Monday, December 17, 2007

Snowed-in, Sugar-Rushed, and Sermon-Deprived

On Saturday night Liz and I opened our house for a Christmas Cookie Exchange. Twenty-five folks from our church came, bearing gifts of sugar, frankincense, and cane. The spoils would be my comfort the following morning at the news:

...Leesburg Grace Brethren church, all services canceled...

Church was canceled for the second consecutive week. A week ago the culprit was ice; this week it was snow. The sky fell for more than sixteen hours, and when I didn't see a single car on the road Sunday morning, I was afraid I missed the apocalypse. The radio fed my suspicions:

...Christ's Covenant church, all services canceled; Precious Moments church of the Divine Nativity, services rescheduled for Christmas eve; Holy Faith church of the Four Seasons, all services canceled until spring...

I was disappointed; my sermons were getting forced into preservation, but I was out of good Tupperware. (They were filled with cookies.) What is a pastor to do when he cannot preach?

...Winona Lake Grace Brethren church, all services canceled; church of Laodicea, services may or may not meet; The Historic-Universal-Apostolic Church, all services moved to your home...

Well, like all good Christian men, he throws his children in snow drifts, drinks hot chocolate with his wife, shovels the driveway, sings Christmas carols by the tree, eats three dozen cookies, takes four hours to reflect on the NFL*, and spends the evening in fellowship with close friends.

In a word, we rejoice.


(*After reviewing the play, the call on the field is overturned. Four hours of watching the NFL cannot be deemed reflective. Pastor Tim is charged his final Time Out.)

Monday, December 10, 2007

A Prayer at the U-scan

They had dirty fingers, sallow eyes, and forty-three items in their shopping cart. The cart alone should have been a sign they were in the wrong line. Clearly posted was the rule: 15 items or less. I'm not typically a legalist, but when it comes to the universal law of counting, I don't bend.

It didn't help that I was carrying a squirmy two-year old in one hand, and a frozen pizza, Diet Pepsi, and gallon of Vitamin D milk in the other. Nor did it help that at one point, the squirmy two-year old wiggled free and ran to the Christmas toy display, displacing us in line.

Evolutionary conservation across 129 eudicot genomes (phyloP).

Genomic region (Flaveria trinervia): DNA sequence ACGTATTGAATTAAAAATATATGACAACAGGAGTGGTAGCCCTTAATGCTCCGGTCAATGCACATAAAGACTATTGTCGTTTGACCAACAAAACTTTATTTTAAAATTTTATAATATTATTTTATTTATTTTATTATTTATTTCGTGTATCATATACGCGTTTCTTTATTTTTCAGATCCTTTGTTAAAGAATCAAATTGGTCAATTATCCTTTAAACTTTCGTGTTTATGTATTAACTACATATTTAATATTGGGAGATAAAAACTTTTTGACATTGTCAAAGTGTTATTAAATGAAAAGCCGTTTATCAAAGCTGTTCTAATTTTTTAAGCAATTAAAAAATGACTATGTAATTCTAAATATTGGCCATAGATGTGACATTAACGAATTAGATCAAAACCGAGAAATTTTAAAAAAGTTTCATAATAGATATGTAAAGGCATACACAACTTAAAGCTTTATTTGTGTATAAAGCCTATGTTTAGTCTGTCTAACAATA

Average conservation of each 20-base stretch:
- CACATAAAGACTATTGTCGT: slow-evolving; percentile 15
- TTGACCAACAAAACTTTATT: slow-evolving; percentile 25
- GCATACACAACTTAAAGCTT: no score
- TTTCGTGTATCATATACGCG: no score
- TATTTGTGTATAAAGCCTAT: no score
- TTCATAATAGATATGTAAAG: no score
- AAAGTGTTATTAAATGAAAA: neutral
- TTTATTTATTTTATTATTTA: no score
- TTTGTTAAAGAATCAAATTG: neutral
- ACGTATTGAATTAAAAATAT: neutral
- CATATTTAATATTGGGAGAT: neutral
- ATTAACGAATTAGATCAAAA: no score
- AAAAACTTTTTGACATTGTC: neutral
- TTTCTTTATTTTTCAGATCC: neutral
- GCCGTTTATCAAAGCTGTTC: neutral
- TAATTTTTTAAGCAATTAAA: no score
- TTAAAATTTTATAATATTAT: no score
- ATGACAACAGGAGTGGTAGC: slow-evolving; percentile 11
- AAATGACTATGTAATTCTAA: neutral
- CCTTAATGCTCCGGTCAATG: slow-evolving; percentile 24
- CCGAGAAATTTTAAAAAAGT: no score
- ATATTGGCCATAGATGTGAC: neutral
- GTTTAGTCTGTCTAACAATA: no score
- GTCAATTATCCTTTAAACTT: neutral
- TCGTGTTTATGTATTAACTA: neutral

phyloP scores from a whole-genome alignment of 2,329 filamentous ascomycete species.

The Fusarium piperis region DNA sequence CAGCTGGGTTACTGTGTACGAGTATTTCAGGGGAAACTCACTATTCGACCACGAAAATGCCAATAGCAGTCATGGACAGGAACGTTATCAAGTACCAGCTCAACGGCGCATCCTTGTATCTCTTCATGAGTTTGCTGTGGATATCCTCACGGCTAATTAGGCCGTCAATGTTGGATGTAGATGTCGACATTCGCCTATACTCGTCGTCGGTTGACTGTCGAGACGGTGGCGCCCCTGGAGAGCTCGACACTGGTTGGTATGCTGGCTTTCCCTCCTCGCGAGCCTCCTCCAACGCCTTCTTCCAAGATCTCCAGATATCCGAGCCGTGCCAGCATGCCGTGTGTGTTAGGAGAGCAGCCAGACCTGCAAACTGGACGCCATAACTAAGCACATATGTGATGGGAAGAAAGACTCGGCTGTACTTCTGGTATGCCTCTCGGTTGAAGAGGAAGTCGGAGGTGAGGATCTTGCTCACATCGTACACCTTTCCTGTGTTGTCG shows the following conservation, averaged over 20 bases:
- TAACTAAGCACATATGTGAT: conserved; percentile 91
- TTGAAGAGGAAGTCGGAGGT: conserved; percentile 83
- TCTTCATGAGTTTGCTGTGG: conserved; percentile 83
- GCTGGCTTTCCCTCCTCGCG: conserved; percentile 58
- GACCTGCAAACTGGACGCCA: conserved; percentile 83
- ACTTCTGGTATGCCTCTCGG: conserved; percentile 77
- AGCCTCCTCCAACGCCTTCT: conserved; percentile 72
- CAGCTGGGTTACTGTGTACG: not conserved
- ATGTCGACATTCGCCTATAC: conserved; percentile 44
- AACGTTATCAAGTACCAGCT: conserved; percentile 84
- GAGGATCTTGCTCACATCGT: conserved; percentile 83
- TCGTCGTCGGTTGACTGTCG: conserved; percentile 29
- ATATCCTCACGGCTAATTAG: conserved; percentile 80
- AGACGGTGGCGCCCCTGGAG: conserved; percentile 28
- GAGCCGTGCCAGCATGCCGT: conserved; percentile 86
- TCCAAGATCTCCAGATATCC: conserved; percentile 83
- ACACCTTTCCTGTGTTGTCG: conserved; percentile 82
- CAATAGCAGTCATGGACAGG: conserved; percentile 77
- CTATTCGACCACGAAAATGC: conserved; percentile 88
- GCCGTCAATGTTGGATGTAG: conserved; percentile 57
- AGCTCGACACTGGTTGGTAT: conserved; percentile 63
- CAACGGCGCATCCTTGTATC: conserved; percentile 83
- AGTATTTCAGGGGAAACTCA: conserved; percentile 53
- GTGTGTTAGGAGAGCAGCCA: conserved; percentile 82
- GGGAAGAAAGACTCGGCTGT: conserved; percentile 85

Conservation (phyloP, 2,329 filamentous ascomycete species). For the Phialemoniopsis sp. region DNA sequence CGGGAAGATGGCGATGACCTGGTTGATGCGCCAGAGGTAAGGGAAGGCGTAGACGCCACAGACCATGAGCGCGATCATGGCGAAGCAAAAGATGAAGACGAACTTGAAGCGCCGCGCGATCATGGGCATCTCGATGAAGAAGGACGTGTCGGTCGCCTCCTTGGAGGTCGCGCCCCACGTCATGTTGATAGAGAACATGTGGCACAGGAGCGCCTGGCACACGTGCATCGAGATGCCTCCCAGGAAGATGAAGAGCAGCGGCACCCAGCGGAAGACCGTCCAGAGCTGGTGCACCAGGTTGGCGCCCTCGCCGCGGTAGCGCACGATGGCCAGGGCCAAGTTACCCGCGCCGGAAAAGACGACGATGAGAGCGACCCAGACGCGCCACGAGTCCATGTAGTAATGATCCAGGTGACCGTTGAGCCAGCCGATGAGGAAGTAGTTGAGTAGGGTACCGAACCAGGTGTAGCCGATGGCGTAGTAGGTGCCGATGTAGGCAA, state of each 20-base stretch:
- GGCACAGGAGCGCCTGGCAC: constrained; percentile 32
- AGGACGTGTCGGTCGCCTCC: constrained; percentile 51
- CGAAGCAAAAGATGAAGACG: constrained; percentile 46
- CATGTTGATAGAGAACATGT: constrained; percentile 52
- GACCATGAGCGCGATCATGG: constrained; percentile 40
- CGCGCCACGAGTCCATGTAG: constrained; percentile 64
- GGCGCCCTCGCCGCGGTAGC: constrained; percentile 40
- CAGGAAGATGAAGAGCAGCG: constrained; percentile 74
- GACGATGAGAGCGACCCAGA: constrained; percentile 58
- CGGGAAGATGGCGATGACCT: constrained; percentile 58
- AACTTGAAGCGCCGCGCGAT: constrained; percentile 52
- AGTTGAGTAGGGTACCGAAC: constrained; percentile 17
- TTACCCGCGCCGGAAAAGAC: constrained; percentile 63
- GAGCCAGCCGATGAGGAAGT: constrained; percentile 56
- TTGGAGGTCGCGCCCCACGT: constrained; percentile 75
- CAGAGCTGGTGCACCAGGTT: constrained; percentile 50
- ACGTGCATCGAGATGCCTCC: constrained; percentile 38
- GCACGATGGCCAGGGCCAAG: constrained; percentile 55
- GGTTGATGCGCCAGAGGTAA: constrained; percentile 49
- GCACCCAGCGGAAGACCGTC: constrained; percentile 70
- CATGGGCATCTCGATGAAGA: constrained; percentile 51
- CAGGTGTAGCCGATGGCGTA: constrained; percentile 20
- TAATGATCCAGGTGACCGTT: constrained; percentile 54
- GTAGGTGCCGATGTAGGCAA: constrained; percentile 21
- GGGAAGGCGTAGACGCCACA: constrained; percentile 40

I started to pray. The first prayer was rather imprecatory--it was addressed to the God of Angel Armies and Kroger Checkout Staff. I called down ice from the heavens (sorry Northern Indiana) to sheath their car. I begged for faulty bags to tear at the handles. I requested power outages in their kitchen to spoil their groceries.

Then, as I felt the frozen pizza thaw in my armpit, I realized a challenge I'd heard from a sermon the previous week. The pastor (a dashing chap) asked the church to pray that God give Jesus' eyes of compassion each time one of them shopped during the Advent season.

There I was, shopping, eyes set on petty injustices, and I thought I should change my prayer. God gave me a gut check, much like Jesus when he saw the five thousand chase him around the lake. They had no groceries. And they were without a leader, too.

Suddenly, the dirty-fingered, sallowed-eyed couple looked less deplorable. I still watched them cheat a system, but I knew it's because they felt like systems never served them. And not just U-scan systems.

(Sorry Wayne Grudem, that includes you're theology book, too.)

And [Jesus] took the five loaves and the two fish, and looking up toward the heaven, He blessed the food and broke the loaves and He kept giving them to the disciples to set before them; and He divided up the two fish among them all. They all ate and were satisfied... (Mark 6:41-42, NASB)

Tuesday, December 4, 2007

Glories of Aging

"Do you have time for a cup of coffee?"

I'd stopped by to collect a box of books for our ESL program. The couple welcomed me in, offered me a brief tour, and invited me to sit. Since they likely didn't treat the mailman to the same hospitality, I chose to stay. Besides, the top bullet point of my job description is "Have time for a cup of coffee."

The books could wait, as well as my sermon.

In an hour I'd consumed eight ounces of Folgers and fifty years of personal history--work, married life, family, remodeling projects, church sagas, and a few surgical tales. I took them in sips, black and unsweetened.

I learned about running your own business and Christmas Snowflake Bears. I learned about building codes and government health care. And I learned that a man who passes the offering basket can lead a church, and a woman who sits near the back can throw a nasty right hook.

At one point I asked about aging. The difficulties were apparent; I wanted to know the glories. They shook their heads and smiled. The conversation returned to ailing eyes and prescriptions, but they hadn't fooled me.

The flesh may weaken, but the spirit persists. It glows in reminiscence and story.